The Ministry of Commerce & Industry carried out inspection campaigns on a number of retail outlets in different regions across Qatar, with the aim of monitoring the extent to which suppliers abide by Law No. (8) of 2008 regarding Consumer Protection, and Circular No. (2) of 2021 recently issued by the Ministry regarding refraining from circulating goods bearing slogans and symbols that violate Islamic values, customs and traditions.
These campaigns form part of the Ministry’s consumer protection efforts by monitoring markets and commercial activities across Qatar, and controlling prices, as well as detecting abuses and commodities that are falsified, counterfeit or non-conforming to standard specifications.
The campaigns resulted in the seizure and release of a number of violations, including the confiscation of children’s toys bearing slogans that go against Islamic values, customs and traditions. This practice violates the provisions of Article No. (2) of Law No. (8) of 2008 on Consumer Protection, which states: “The basic rights of a consumer shall be guaranteed under the provisions of this Law. No person may conclude any agreement or conduct any activity that prejudices such rights, in particular the following: […] The right of respect of religious values, customs and traditions.” It also comes in violation of article (16) of the same law, which states that the supplier shall be liable for any damage resulting from the usage and consumption of the commodity.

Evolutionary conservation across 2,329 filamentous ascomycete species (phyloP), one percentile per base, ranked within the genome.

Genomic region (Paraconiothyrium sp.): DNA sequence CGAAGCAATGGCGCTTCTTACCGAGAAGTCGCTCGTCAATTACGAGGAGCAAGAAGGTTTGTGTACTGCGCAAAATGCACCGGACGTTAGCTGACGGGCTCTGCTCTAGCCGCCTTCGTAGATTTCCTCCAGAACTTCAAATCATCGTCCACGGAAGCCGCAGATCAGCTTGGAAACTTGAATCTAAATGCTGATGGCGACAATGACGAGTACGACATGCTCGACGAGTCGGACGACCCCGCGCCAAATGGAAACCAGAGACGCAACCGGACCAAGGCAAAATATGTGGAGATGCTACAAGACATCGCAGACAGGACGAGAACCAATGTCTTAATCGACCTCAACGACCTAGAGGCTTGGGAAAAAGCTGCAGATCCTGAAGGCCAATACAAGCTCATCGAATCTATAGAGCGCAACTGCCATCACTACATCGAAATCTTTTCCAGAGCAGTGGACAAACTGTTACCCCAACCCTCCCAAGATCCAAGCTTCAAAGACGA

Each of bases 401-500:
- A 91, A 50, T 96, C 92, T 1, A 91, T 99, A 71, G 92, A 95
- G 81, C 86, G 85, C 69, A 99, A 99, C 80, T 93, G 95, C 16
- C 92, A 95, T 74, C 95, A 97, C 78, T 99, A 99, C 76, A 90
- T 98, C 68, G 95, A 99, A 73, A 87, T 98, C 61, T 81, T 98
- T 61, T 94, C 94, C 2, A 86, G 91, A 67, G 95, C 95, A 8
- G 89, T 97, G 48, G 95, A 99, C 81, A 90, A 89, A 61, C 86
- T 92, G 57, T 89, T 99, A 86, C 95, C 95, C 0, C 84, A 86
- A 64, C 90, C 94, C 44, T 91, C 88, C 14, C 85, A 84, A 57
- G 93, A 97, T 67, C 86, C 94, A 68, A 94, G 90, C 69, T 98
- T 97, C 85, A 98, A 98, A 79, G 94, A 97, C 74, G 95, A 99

The practice additionally violates Circular No. (2) of 2021 issued by the Ministry regarding refraining from circulating goods bearing slogans and symbols that violate Islamic values, customs and traditions.
In this regard, the Ministry stressed that it would not tolerate any negligence in terms of meeting obligations stipulated in Law No. (8) of 2008 on Consumer Protection, and its executive regulations, and that it would intensify its inspection campaigns. Any party that violates laws and Ministerial decisions will be referred to the relevant authorities, who would take the due action.
Source: Ministry of Commerce and Industry